There’s a lot of things I don’t like about the “millennial” generation, or whatever the hell it is we’re calling those kids these days, but I tend to track them on technology use. This is an interesting article speaking of the decline of voicemail, especially among younger people. (via Insty). As someone who’s never liked phones, I could not be more pleased. I do almost all of my communication via iChat and texting these days, except when I need to talk to old people who don’t text.
There are other generational differences in technology use too, which I’ve noticed, both in workplaces and in my personal life. One is printing. I actually own two printers, but I very rarely, if ever, print anything. Most of the baby boomers I’ve worked with, if they want to read a paper, will send it to the printer. I do almost all of my reading electronically.
Baby boomers fairly readily adopted e-mail as a communication medium, which I think that’s probably the next technology likely to be rejected by the young, if it hasn’t been already. I’ve gotten rather indifferent toward e-mail as a medium. I still use the work e-mail systems, but I’m absolutely horrible about reading and responding to e-mails. Part of the problem with e-mail is that spammers have largely ruined the medium. Spam filtering is getting better, but it’ll never be perfect, and there’s nothing more annoying than having someone ask you about an urgent e-mail, only to find it in your spam folder.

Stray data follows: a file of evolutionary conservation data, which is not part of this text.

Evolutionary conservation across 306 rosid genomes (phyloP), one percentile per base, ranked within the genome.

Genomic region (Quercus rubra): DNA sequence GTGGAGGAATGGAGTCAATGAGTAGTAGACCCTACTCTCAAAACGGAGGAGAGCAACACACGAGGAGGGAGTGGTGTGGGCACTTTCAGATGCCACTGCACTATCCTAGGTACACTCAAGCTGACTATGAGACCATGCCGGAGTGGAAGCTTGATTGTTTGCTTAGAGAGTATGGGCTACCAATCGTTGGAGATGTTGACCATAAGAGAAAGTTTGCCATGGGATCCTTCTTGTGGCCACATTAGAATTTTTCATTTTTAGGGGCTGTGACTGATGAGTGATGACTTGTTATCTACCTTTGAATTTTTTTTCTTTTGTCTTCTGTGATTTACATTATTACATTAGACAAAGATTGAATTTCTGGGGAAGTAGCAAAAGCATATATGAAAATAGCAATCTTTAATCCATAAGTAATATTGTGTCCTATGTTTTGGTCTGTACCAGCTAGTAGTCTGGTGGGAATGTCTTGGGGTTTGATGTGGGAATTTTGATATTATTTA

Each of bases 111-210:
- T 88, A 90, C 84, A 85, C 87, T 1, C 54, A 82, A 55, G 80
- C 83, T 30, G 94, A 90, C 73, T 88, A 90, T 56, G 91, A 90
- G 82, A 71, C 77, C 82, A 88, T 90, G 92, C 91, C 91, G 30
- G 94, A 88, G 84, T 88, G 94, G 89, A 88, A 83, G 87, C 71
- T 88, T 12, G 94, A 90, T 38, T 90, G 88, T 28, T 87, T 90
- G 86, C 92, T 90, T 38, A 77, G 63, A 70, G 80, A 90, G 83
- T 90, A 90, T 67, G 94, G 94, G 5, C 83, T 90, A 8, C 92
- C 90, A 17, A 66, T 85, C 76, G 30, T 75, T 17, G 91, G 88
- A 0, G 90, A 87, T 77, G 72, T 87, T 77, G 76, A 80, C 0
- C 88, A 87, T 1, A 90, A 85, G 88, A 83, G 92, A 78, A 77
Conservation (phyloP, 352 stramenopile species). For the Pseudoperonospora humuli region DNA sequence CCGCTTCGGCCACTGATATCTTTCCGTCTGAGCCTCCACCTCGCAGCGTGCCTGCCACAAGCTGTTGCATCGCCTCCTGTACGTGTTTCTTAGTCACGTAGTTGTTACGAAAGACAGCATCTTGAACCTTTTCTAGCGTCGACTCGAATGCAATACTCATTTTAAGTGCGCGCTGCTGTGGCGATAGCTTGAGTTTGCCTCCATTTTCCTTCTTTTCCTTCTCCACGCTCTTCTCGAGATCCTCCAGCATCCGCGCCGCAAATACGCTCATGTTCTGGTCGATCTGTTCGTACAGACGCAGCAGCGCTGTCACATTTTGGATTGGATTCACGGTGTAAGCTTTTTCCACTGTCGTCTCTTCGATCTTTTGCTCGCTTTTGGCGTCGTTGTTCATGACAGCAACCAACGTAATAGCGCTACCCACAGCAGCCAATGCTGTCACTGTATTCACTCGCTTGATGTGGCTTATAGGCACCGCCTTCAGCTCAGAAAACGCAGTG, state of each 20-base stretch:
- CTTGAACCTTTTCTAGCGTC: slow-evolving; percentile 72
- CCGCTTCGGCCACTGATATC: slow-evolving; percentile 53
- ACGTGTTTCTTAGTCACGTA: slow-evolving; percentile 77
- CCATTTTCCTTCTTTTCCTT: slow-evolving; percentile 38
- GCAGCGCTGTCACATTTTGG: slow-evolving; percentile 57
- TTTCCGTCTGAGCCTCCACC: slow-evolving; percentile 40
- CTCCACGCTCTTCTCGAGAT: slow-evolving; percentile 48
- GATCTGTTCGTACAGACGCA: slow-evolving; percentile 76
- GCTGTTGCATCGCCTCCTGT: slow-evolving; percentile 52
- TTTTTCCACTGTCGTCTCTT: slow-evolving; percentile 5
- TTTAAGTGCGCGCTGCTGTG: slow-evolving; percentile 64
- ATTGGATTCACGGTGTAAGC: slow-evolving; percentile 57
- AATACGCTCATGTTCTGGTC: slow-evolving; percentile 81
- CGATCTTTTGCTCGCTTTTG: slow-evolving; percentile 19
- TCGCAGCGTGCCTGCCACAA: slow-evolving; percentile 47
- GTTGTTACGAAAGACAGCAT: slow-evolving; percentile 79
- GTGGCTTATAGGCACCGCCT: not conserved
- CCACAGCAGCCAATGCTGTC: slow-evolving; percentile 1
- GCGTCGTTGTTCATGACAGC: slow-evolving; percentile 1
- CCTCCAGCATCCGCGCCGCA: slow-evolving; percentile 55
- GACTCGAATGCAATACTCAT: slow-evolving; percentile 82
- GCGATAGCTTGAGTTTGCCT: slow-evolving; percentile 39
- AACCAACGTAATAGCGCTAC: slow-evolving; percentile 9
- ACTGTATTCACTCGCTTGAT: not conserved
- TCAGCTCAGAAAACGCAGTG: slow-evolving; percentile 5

Of course, that’s not to say there’s not a difference between me (a Gen Xer) and the Millennials. I’m typing this on a desktop computer with two 23 inch monitors. Desktops, I think, are becoming something lame old people use. The kids these days seem to love their thin laptops with 13 inch displays. I don’t know how they can get any work done in 13 inches. I have a laptop too, but it has a 15 inch display, an ethernet port, and a DVD drive, and much of the time when I use it, it’s at a desk hooked up to a big 24″ monitor.
What other generational shifts do you all see in technology use?